Paladin - more than a sanctimonious jerk
This class has been renamed Knight to better reflect it's unique nature in comparison to the classic D&D-ish Paladin.
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I am dissatisfied with the way most games portray the Paladin class/archetype. Often, not always, but quite often, the Paladin is built in a way that encourages an obnoxious holier-than-thou play style. I've seen oh so many Players bring to the table characters that can only be described as heartless abusive zealots because the game mechanics frame whatever a Paladin does as being "right & just" by default.
The Tricks of an Old Dog
I could rant about the real-life psychology behind feeling justified for being a jerk. But instead I'll skip it to dive straight into game design. You're welcome.
The main inspiration for the FW Paladin, although I only realised this after the fact, is a concept at the core of Dogs in the Vineyard, yet another seminal game by Vincent Baker. Dogs is a game that focuses on exploring themes of morality and justice. It does so in many different ways that I won't go into detail now, but a key element is that it does not define mechanically what is moral and what is not. Players get a bunch of vague, contradictory and controversial fluff about what "a true dog of the Lord" should do and be, but no rules. The rules are meant for everything else, but not that. The game asks a question, and does not offer an answer. This absence, this void, it is the open space that allows Players to explore what they think is moral, right and just during active play.
Fantasy World is obviously a different game whose aim is to instead engage the Players with stories of adventurous drama. But is there a way to apply some Dog tricks to make the Paladin more interesting to play?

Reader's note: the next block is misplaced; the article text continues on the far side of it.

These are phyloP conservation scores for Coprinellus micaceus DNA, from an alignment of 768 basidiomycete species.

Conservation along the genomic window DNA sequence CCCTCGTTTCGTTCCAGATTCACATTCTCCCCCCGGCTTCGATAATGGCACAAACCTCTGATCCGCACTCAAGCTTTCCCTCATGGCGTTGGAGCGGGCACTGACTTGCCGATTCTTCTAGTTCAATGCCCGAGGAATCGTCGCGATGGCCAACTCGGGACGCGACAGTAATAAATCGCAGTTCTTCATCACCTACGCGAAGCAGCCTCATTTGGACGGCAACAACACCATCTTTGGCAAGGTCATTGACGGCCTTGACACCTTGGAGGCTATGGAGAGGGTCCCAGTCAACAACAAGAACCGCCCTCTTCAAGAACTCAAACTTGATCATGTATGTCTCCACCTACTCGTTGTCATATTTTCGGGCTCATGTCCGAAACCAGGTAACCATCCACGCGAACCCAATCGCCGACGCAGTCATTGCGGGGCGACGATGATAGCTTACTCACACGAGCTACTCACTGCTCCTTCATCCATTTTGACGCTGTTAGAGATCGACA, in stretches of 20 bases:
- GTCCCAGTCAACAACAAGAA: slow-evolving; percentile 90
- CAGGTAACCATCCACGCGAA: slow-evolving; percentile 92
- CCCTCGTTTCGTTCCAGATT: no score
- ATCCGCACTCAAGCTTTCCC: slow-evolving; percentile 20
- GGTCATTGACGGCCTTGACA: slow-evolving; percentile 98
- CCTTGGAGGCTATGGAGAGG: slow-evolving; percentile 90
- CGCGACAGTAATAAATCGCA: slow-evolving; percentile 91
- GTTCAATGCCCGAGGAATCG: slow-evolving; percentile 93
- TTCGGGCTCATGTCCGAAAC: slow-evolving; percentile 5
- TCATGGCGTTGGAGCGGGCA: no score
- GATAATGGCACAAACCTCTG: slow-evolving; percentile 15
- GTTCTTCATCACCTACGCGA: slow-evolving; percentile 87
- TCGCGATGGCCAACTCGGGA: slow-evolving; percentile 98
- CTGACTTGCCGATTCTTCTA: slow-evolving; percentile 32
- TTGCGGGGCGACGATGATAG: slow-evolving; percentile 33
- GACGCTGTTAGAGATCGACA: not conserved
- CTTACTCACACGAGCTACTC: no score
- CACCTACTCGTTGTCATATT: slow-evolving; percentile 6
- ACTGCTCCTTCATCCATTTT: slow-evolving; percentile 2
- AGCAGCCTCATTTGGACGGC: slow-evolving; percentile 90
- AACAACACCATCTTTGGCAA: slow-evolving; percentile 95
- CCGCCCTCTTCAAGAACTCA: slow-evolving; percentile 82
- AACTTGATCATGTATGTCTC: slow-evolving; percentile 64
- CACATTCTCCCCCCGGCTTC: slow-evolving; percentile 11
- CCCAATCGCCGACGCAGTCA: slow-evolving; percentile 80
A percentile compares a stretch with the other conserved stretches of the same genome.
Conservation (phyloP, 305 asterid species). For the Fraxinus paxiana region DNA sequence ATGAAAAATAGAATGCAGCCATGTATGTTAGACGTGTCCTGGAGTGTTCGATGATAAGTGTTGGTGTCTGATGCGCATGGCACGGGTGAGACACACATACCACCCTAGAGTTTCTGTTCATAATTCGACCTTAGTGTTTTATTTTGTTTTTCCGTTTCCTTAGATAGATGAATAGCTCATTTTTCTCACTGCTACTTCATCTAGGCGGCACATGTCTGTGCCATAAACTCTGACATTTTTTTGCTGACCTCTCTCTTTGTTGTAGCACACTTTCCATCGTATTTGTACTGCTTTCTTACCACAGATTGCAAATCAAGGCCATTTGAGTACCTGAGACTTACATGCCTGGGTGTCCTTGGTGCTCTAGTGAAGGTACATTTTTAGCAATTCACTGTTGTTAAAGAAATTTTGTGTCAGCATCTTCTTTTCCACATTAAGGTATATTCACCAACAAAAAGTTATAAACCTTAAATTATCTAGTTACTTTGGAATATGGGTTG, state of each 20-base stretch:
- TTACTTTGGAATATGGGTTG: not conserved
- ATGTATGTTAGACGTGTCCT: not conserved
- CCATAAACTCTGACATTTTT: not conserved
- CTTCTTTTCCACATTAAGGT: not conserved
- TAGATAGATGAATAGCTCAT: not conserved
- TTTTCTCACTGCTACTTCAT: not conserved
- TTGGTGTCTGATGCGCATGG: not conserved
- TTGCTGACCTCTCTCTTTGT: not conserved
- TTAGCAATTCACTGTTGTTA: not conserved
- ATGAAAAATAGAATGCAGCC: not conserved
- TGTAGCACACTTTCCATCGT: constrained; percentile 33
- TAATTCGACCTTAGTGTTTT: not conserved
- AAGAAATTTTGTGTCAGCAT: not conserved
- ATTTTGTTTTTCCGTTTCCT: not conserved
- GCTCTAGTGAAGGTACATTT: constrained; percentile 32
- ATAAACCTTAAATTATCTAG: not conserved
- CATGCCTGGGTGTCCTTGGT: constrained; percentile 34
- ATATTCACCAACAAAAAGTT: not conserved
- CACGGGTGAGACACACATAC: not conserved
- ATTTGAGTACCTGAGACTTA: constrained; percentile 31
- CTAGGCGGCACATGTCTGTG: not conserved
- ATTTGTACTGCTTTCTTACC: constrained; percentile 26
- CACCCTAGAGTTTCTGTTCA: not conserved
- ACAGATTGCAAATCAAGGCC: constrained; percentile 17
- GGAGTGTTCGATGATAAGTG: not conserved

Mirror Mirror on the Wall
Dogs employs a whole game system to position the Players in just the right way to help them explore questions of morality. A simple selection of Class Moves can't possibly accomplish the same result, but it also doesn't have to; as we said FW's scope is different. It just needs a smaller, adventurer-sized version of it. Knowing this, the method employed to make the Paladin work was to create the aforementioned fruitful void... and then stick a mirror in it to, less subtly but more quickly, produce a Dog-like effect.
First of all, the FW Paladin has no direct divine element. They can be devoted to a religious cause, but just like the Cleric they don't have any reassurance from the game mechanics that what they believe is true or right. The Paladin acts on behalf of other mortal people be they the kingdom monarchs, the church priests or the leaders of their own order. This is important because it removes the safety of having a superior and external system of values: others might tell you what is right and wrong, but they are no God, no all-knowing being, just other people like you. Whatever you chose to believe, and to do, is your own responsibility.